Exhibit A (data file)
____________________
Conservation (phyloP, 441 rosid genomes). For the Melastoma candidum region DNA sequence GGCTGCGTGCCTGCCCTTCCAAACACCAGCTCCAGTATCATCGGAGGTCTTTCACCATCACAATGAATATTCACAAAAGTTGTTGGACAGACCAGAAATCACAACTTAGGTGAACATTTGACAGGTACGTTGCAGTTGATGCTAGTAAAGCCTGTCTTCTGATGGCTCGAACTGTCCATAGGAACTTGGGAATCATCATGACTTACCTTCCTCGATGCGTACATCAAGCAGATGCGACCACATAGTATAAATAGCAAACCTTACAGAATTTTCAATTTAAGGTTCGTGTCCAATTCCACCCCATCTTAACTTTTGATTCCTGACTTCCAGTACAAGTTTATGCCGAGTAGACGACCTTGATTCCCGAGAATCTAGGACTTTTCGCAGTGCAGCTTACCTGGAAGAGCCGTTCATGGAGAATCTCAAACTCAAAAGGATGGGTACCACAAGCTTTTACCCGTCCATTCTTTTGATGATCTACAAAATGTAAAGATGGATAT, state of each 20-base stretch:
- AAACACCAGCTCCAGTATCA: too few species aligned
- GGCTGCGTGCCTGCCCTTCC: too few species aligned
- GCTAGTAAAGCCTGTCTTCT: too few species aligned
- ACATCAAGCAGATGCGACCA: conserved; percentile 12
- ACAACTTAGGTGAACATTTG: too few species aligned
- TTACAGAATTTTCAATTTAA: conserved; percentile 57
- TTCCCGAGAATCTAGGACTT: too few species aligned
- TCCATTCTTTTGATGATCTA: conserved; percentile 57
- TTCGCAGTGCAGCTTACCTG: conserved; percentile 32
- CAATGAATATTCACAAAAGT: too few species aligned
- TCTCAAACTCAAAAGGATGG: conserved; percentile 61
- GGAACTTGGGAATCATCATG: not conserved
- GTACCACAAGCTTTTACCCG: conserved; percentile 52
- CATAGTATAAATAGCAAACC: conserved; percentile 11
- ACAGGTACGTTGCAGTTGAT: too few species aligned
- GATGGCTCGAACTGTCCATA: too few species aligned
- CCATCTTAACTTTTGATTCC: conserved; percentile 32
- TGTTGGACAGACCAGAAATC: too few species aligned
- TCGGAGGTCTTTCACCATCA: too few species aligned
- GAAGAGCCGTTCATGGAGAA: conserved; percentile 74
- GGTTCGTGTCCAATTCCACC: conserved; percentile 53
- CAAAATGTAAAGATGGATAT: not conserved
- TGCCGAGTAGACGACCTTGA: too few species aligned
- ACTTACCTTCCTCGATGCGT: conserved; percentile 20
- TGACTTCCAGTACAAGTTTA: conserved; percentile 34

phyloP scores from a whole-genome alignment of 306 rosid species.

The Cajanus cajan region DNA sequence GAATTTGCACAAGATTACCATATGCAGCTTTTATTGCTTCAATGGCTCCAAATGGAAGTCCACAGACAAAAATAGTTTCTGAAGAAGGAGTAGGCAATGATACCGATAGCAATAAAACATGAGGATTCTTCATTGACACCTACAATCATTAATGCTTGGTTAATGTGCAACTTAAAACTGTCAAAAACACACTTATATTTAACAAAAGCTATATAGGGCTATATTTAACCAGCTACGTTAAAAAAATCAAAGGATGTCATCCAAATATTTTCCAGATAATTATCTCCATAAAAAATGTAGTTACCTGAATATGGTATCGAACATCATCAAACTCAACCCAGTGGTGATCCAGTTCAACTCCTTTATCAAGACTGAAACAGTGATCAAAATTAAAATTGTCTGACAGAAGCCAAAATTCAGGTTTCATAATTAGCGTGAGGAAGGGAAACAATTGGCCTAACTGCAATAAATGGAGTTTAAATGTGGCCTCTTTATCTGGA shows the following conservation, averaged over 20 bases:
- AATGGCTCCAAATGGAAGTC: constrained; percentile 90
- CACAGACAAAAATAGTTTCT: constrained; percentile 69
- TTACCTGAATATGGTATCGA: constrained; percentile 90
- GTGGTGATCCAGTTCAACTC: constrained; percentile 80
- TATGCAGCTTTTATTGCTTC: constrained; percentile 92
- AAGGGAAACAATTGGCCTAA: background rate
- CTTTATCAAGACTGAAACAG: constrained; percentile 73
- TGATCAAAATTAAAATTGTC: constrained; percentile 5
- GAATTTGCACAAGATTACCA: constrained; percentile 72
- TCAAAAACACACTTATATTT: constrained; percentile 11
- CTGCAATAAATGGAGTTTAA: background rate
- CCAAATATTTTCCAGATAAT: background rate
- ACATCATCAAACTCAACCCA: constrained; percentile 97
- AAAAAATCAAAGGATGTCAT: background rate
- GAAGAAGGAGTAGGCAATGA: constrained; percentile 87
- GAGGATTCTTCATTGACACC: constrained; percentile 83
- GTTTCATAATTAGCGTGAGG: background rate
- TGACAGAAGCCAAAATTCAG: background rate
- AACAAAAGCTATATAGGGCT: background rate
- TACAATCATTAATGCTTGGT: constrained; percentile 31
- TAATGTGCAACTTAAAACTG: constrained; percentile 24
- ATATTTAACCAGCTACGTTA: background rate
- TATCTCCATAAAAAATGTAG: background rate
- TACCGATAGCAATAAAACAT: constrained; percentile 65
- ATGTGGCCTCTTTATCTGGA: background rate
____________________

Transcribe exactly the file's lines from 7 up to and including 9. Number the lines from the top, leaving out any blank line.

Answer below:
- TTACAGAATTTTCAATTTAA: conserved; percentile 57
- TTCCCGAGAATCTAGGACTT: too few species aligned
- TCCATTCTTTTGATGATCTA: conserved; percentile 57